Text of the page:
All shots coming down the famous Porc Trail. We tore it up even after riding five days in a row with our packs on! It felt good and sad at the same time knowing the trip was almost over.

And we are done! What an amazing adventure! The toughest ride for both of us to date. Total Mileage 152!

We went straight to Fiesta Mexicana restaurant in Downtown Moab for the best dinner and margarita I have ever had in my whole life. I hope you enjoyed the post. A lot of time and planning went into this trip.

Monarch Crest to Cotopaxi

Here was the plan start at Monarch Pass, ride the crest to the Rainbow Trail then stay on the RT to the Big Cottonwood trailhead outside of Cotopaxi Total ride about 70 miles lots of vertical and 3 days to get it done. We had our multi day gear with us and camped in some really cool spots.

With a late start on day one and a couple of mechanical problems we ended up running out of time to complete the ride via the Rainbow Trail. We had to bail out and follow the Arkansas on day 3 to make it back to the shuttle vehicle in time. Day 2 also kicked our arse taking the RT from hy 285 to Bear Creek Trail head. Lots of pushing on this part and I ended up bonking. Day 3 ended up being a cruise along the Arkansas River, it was actually cool we found a jeep road right along side the river and it ended up being a good cruise and stayed away from the Hy 50. We did get to ride 2 of what I would say are the best parts of the RT, the Section by Silver Creek and the 6 mile section by Bear Creek. Both sections were like candy. The Crest was awesome also. It has been awhile since I have ridden the whole thing.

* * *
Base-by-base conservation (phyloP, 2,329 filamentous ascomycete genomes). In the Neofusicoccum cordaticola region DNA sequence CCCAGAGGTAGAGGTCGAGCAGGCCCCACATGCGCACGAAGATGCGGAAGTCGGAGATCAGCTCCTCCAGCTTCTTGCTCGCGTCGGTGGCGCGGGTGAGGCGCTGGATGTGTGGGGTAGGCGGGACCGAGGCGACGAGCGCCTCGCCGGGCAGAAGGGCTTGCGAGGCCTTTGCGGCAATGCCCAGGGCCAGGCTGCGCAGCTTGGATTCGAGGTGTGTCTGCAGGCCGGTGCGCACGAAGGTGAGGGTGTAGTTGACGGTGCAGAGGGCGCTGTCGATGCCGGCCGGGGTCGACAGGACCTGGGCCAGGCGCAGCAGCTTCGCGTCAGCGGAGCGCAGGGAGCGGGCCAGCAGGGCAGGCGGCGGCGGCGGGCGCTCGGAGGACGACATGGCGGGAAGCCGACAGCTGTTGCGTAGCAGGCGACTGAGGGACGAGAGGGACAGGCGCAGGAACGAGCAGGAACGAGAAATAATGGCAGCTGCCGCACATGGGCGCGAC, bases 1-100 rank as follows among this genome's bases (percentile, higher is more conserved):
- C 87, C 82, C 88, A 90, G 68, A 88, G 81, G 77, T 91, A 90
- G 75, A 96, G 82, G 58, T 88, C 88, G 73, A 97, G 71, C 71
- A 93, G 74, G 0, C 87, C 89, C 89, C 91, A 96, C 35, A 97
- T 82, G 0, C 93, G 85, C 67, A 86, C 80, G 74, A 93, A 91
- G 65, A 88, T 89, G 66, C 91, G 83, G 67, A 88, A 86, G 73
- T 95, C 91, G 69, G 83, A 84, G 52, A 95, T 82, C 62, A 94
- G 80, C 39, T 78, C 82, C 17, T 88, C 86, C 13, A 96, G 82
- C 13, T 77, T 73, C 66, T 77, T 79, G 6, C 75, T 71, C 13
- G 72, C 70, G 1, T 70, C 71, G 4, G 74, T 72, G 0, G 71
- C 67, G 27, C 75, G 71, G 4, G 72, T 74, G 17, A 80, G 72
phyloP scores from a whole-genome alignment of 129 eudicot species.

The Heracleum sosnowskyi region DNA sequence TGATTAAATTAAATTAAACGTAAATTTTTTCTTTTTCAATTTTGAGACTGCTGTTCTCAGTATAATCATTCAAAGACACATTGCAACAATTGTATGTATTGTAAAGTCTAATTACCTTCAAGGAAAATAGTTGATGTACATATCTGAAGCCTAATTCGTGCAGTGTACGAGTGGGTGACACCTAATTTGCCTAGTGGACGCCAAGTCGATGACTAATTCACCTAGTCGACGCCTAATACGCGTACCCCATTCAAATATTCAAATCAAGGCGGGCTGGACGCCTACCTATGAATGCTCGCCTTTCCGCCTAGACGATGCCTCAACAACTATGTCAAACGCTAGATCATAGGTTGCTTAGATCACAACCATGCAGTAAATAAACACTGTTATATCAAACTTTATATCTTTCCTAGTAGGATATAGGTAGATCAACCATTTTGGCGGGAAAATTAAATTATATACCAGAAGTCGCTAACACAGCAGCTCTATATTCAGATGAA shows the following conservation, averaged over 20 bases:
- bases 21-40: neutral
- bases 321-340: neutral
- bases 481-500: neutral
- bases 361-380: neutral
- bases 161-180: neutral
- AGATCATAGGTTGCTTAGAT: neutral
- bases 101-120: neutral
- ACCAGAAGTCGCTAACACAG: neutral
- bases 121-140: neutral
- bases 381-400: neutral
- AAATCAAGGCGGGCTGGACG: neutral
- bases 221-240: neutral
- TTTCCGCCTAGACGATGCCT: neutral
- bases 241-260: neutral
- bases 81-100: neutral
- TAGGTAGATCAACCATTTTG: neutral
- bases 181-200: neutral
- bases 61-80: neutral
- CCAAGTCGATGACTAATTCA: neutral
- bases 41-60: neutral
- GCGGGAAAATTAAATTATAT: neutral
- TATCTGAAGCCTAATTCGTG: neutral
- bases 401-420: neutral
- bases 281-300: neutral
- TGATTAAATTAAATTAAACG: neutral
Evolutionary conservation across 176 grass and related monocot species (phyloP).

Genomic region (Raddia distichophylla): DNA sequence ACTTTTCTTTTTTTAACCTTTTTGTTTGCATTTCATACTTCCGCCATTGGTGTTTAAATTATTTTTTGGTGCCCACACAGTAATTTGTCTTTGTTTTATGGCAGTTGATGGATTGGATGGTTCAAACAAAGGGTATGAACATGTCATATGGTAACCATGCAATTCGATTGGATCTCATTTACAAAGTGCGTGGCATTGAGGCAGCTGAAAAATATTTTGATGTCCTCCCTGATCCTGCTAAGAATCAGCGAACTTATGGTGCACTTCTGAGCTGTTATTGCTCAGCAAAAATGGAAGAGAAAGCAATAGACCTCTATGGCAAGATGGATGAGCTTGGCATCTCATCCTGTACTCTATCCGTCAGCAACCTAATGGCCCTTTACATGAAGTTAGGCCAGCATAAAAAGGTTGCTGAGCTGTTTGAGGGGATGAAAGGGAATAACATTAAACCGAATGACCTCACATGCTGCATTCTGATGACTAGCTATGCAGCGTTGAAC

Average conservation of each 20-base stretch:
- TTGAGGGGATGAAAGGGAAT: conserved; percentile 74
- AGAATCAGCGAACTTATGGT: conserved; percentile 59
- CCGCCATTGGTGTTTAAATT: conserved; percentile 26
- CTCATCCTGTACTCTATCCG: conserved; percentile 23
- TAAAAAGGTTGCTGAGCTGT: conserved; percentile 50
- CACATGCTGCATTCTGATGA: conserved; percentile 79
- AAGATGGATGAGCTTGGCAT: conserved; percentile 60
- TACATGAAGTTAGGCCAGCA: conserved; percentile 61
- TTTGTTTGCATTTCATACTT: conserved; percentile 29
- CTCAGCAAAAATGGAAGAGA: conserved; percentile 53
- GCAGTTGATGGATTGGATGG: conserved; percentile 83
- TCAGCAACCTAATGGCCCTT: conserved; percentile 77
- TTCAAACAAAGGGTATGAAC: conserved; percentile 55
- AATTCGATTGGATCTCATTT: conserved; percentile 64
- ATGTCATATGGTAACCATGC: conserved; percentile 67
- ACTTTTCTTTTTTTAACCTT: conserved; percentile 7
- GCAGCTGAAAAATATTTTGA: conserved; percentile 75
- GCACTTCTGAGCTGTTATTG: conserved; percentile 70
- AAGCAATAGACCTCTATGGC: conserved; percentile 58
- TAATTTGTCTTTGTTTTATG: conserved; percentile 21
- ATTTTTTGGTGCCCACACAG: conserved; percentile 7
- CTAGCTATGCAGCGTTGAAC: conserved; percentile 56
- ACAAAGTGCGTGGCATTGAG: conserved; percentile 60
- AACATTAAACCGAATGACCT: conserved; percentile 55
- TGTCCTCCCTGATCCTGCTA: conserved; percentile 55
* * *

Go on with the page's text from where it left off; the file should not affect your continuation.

We are going back this weekend to complete the final 2 sections and after that I can say I have ridden the entire RT!

A familiar intersection at the start of the singletrack

It was raining on us Day 1 but the Crest was o so sweet!

Another familiar spot, the hunters cabin. With our late start it is about 6pm and nobody is on the trail.

Day one we camped at about 11,000ft right off of the Colorado trail about a mile from the Silver Creek Junction. I will say it got a bit chilly this night.

Not to many streams this high up but we did stumbe across this natural spring and camped here and siphoned some water

View outside my hammock the next morning

The Descent down Silver Creek rocked!! Perfect weather and I forgot how pretty this Valley is, lots of beaver dams

The beginning of the Rainbow Trail! This section was Primo